Pilot (The X-Files)

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"Pilot"
The X-Files episode
Pilot
Mulder and Scully in an autopsy room after exhuming Ray Soammes' body. The episode introduced the principal characters and the series' alien conspiracy.
Episode no. Season 1
Episode 1
Directed by Robert Mandel
Written by Chris Carter
Production code 1X79
Original air date September 10, 1993
Running time 43 minutes
Guest actors
Episode chronology
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"Pilot" is the pilot episode of the science fiction television series The X-Files. The episode aired on September 10, 1993 on the Fox network in the United States and Canada, and subsequently aired in the United Kingdom and Ireland on Sky1. The story was written by executive producer Chris Carter, and directed by Robert Mandel. As the pilot, it would set up the mythology storyline for the series. The episode earned a Nielsen rating of 7.9 and was viewed by 7.4 million households and 12.0 million viewers. The episode itself was generally well received by fans and critics alike, which led to a growing cult following for the series before it hit the mainstream.

The pilot introduced the two main characters, Fox Mulder and Dana Scully who were portrayed by David Duchovny and Gillian Anderson respectively. The episode also featured William B. Davis, Charles Cioffi and Zachary Ansley as the recurring characters of the Smoking Man, Scott Blevins and Billy Miles. The Smoking Man would go on to become the series signature antagonist, appearing in every season except the eighth. The episode follows FBI Special Agents Mulder and Scully on their first X-File case together, investigating a string of deaths which Mulder believes to be alien experiments.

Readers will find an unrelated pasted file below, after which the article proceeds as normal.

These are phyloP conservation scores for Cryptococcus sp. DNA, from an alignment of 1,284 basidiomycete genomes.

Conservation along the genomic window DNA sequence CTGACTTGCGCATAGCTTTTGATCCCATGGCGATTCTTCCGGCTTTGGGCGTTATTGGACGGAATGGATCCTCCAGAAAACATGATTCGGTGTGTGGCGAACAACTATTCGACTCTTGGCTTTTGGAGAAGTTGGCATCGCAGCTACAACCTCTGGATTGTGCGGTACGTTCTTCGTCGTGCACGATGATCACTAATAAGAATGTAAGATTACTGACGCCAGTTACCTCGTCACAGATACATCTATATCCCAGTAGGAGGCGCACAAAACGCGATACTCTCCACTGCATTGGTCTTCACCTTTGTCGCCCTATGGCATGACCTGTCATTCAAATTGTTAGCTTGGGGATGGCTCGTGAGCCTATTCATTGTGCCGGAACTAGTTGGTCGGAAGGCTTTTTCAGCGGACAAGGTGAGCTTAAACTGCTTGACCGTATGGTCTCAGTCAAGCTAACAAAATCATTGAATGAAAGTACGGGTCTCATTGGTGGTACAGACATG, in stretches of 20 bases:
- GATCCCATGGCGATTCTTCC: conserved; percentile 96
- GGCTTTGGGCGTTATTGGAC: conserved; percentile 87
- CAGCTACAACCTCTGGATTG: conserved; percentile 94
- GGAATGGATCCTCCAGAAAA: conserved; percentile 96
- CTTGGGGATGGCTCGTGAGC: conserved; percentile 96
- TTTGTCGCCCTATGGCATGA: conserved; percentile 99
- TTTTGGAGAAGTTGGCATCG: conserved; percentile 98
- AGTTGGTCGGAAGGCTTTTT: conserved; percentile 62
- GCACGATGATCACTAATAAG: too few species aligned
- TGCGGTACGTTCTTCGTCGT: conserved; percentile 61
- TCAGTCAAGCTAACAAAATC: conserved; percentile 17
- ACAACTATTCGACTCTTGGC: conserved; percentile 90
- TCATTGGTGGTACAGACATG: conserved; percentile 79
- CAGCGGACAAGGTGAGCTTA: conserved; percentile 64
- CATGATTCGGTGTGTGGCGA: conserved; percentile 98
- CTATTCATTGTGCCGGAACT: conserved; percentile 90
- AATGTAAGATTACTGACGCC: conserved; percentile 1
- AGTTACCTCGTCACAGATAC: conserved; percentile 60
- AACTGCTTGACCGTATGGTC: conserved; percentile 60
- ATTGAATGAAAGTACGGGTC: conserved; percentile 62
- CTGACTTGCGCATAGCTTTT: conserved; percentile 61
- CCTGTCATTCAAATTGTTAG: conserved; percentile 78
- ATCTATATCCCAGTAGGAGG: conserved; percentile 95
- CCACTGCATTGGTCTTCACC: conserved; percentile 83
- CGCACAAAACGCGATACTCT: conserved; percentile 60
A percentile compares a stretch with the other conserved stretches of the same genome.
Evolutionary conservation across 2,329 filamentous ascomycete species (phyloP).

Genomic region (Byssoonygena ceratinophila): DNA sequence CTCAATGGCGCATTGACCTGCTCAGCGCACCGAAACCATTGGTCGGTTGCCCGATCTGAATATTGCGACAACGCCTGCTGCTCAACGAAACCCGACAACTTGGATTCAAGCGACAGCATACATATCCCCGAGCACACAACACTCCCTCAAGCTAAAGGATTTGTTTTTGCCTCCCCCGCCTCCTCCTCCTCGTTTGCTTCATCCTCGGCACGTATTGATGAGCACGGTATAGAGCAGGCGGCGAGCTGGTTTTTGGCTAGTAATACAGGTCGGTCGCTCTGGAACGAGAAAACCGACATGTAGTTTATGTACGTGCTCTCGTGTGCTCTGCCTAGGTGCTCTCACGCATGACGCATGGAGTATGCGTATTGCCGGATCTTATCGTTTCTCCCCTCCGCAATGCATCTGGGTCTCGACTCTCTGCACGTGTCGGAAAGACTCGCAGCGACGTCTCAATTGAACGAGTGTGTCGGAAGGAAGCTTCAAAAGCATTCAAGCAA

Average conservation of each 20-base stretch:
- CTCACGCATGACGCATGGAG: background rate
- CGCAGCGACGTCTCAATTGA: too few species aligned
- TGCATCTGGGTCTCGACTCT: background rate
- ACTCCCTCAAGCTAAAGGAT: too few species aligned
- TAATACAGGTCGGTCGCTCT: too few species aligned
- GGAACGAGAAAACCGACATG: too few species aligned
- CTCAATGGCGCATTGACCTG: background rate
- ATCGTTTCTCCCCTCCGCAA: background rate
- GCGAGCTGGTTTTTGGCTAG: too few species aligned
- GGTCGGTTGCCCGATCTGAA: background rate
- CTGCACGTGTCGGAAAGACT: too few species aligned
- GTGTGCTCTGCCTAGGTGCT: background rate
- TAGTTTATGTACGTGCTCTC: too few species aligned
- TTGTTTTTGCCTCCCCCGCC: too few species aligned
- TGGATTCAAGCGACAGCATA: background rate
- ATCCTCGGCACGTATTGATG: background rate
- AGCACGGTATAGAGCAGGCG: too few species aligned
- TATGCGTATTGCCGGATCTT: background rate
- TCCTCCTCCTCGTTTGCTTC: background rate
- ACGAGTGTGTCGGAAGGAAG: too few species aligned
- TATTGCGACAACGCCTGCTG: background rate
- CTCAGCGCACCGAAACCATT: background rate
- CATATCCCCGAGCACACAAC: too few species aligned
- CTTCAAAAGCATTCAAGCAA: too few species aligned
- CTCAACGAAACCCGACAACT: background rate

Inspired by Kolchak: The Night Stalker, the series was conceived by Chris Carter in an attempt to "scare people's pants off". When creating the characters of Fox Mulder and Dana Scully, Carter decided to play against established stereotypes, making the male character a believer and the female a skeptic, as the latter role had traditionally been a male one on television. Principal photography for "Pilot" took place over fourteen days during March 1993; using a budget of $2 million, the scenes were filmed in and around the Vancouver area. Vancouver would remain the area for production for the next five years, although production would move to Los Angeles from the beginning of the sixth season at the behest of David Duchovny.

Plot[edit]

In Bellefleur, Oregon, teenager Karen Swenson is seen fleeing through the forest. When she falls, a dark figure approaches, and they both become enveloped in light. Swenson's body is later found by Bellefleur detectives, with two small marks on her back.

Later, in Washington, D.C., FBI special agent Dana Scully (Gillian Anderson) is summoned to a meeting with Division Chief Scott Blevins (Charles Cioffi) and a seemingly anonymous government official, The Smoking Man (William B. Davis). Scully is assigned to work with Special Agent Fox Mulder (David Duchovny) on the X-Files, an obscure FBI section covering purportedly paranormal cases. Blevins has assigned Scully for the implicit purpose of using her scientific knowledge to discredit Mulder's work, although Blevins never directly tells Scully this and is evasive when she asks if such is his intent.

Scully introduces herself to her new partner, who shows her evidence from the Swenson case. He notes that she was the fourth member of her high school class to die under mysterious circumstances. Mulder also notes an unknown chemical compound found on Swenson's body, as well as similarities between her death and others from across the country. Mulder believes that Swenson's death is due to extraterrestrial activity. However, the skeptical Scully expresses disbelief in Mulder's theory.